DIY Changing Solid Cabinet Doors to Glass Inserts

September 23, 2012 § 1 Comment

I found a great article here about the step-by-step process of converting solid cabinet doors to glass. We lucked out and our cabinet doors were panel doors. In the long run, this saved us some substantial money as we were able to change the look of our kitchen without paying a carpenter!

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Like I’ve written before always do a test door before proceeding with your actual cabinets. I had several cabinet doors I was removing for good (converting to open cabinetry) so it wasn’t a problem for me. However, if you don’t have a spare door, check out your local Habitat for Humanity’s ReStore where they sell odds and ends for home remodeling for dirt cheap prices.

Husband used a router but if you don’t have one, they are available for rental from tool shops. You can also find them used at tool consignment shops, on sale during Black Friday at Home Improvement stores, and off of Craigslist. They have great uses!

In the following photos, I marked important areas with a black Sharpie so you could better see what we were doing. Lime green lines are to show areas of interest.This work is done on the INSIDE of the cabinet door, not the face.

For this DIY experiment, we used the paint test door I made for the kitchen.  The areas marked with an X will be removed during this conversion.

When you look at the door edge you can see where the pieces have been fitted together to make the door. A panel cabinet door is not cut from one piece so it makes it easier to do this conversion.

Measuring this area tells you the depth to set your router blade.

Measuring off this side joint, you can figure the depth of the long cutting line from the edge of the inside of the cabinet door. We first measured the longest sides of the cabinet door, the short side, and lastly, the short side with the arch.

We will be clamping down a guide board. The Guide Board helps the router give a steady pass down a straight line. Measure the edge of the router to the edge of the other side of the blade, like so:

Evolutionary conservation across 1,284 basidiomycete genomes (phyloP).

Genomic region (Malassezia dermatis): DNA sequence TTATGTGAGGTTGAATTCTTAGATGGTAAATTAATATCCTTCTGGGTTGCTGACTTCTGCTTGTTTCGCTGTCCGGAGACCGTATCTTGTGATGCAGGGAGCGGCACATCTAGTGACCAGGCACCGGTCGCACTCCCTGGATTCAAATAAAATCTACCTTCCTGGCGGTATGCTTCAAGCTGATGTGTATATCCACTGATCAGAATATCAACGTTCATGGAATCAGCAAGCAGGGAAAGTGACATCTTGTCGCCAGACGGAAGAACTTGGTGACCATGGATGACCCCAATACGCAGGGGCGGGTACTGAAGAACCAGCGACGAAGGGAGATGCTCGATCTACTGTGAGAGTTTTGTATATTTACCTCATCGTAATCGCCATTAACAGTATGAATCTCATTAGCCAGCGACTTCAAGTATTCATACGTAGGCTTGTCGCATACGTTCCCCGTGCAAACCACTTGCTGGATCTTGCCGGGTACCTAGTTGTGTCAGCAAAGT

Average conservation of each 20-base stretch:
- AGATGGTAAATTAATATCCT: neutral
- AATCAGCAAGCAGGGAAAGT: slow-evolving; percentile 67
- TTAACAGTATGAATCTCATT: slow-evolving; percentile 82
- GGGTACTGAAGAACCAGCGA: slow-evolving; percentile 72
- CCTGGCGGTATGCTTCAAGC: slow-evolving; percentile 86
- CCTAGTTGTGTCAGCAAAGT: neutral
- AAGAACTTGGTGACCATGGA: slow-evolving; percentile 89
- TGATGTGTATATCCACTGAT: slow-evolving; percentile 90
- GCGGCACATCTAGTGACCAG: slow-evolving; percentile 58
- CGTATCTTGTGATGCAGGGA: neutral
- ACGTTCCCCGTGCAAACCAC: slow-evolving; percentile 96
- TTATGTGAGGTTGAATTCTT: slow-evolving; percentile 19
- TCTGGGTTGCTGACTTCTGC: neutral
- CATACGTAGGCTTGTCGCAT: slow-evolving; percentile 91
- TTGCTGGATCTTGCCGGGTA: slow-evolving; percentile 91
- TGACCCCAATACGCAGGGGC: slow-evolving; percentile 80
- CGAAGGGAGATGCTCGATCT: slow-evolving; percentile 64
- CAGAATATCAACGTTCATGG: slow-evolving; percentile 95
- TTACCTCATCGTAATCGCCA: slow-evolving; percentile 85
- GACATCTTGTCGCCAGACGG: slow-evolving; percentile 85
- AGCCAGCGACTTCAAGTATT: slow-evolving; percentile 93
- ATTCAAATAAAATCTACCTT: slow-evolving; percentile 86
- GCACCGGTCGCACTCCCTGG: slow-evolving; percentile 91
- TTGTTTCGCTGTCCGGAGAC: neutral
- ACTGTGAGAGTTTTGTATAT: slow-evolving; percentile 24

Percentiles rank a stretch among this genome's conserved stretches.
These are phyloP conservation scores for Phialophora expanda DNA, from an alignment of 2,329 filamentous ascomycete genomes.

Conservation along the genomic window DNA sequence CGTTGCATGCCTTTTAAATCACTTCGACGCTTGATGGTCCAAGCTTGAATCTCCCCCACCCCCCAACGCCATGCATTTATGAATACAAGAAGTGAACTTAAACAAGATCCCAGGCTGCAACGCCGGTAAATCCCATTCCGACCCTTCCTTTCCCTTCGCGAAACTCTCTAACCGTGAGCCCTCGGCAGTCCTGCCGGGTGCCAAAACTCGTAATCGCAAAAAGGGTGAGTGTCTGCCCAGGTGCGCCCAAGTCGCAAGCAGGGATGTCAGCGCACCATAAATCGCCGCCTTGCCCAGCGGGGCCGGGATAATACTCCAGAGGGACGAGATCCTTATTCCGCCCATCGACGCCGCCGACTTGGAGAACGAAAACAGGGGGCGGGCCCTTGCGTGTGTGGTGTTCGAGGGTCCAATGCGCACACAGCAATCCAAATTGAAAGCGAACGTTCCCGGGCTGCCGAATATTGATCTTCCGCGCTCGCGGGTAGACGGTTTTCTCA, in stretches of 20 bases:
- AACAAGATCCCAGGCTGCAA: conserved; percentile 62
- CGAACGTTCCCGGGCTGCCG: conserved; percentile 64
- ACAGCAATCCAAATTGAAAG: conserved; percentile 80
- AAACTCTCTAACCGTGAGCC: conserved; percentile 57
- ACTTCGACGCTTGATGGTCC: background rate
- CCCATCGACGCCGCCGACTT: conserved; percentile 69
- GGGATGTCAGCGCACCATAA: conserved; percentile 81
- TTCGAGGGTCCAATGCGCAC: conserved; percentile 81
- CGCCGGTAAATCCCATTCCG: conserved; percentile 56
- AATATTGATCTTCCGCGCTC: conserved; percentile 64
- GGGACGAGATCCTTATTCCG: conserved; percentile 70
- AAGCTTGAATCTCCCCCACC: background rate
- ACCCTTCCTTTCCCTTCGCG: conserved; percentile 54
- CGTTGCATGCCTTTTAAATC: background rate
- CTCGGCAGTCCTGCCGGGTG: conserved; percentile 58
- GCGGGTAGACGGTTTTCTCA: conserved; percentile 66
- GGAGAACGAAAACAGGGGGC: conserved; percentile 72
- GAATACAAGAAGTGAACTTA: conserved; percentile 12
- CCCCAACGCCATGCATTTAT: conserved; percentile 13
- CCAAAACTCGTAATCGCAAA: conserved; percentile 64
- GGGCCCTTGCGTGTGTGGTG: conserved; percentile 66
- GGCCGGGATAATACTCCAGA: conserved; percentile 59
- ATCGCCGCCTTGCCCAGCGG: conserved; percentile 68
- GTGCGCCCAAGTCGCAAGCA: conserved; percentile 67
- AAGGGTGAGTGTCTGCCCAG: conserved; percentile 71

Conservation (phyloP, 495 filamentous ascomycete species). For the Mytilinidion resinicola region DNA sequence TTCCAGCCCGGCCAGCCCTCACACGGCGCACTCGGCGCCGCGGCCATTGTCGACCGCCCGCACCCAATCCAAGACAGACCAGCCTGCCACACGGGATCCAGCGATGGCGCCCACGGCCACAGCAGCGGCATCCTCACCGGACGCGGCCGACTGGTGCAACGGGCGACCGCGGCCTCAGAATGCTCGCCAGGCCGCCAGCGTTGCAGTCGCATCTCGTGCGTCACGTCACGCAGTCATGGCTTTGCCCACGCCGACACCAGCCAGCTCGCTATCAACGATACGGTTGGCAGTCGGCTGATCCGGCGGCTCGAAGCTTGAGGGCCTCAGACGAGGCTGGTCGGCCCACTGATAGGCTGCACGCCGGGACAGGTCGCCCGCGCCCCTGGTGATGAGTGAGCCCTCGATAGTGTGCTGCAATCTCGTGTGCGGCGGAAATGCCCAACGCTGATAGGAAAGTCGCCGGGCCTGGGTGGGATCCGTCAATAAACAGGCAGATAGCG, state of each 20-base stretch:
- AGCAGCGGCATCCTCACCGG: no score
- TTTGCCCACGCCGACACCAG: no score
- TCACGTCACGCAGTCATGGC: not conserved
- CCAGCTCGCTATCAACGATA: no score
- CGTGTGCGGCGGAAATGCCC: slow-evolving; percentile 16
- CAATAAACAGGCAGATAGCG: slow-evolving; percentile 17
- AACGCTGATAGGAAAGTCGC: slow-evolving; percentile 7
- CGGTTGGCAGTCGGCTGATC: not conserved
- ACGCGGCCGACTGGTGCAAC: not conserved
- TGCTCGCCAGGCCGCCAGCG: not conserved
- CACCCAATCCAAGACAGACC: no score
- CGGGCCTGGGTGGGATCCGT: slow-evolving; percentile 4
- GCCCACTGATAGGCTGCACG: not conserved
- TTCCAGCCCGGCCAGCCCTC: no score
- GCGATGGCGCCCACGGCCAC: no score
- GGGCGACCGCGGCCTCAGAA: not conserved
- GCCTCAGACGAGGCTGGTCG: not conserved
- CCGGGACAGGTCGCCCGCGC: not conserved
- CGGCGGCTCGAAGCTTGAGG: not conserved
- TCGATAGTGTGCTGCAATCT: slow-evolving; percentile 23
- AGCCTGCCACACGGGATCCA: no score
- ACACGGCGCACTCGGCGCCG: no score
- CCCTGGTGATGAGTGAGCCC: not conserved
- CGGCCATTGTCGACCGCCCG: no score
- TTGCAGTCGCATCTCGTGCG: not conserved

The Guide Board is measured at both ends to match the router edge to blade measurement and is clamped down.

The Guide Board was adjusted after we checked the router blade at the draw cut line. The router blade is sitting on the inside of the cut line and that is where it should be (click photo for a close up view).

VERY IMPORTANT!

The Router must be moved around the OUTSIDE of a rectangle (or circle) on a COUNTERCLOCKWISE movement.

The Router must be moved around the INSIDE of a rectangle (or circle) on a CLOCKWISE movement.

If you goof up that is okay – the above directions just make it easier for the router to cut.

The first pass of the router doesn’t make the cut we need so we go back for a second pass. This isn’t unusual during the first cut and you can always adjust the blade. We did the two longest sides first, the short side, and lastly the side with the arch. If you look closely at the second pic in this series (click on any photo for a close up) you can see how the panel is made up of fitted pieces:

The Guide Board is moved when we do the short ends.

All four sides of the inside of the panel are now cut.

The arch of the panel (on the inside of the door) also needs to be removed. You can do this with your router, by just scrubbing the bits out by running the router against the edges.

The inside of the panel lifts right out:

and the cabinet door becomes two pieces…

The doors were painted with chalk paint and went from orange oak stain to an off-white and distressed.

Glass was installed by Robinson Glass with 4 doors: 9″ x 21″ glass inserts with “seedy” (glass with a slight bubble pattern) at approximately $14.50 each panel ($54 total). If doing the glass installation yourself, remember to use a clear silicone caulk.

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Want to see more about cabinets? There’s more on the blog right here….

§ One Response to DIY Changing Solid Cabinet Doors to Glass Inserts

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You are currently reading DIY Changing Solid Cabinet Doors to Glass Inserts at Simply Rooms (by design).

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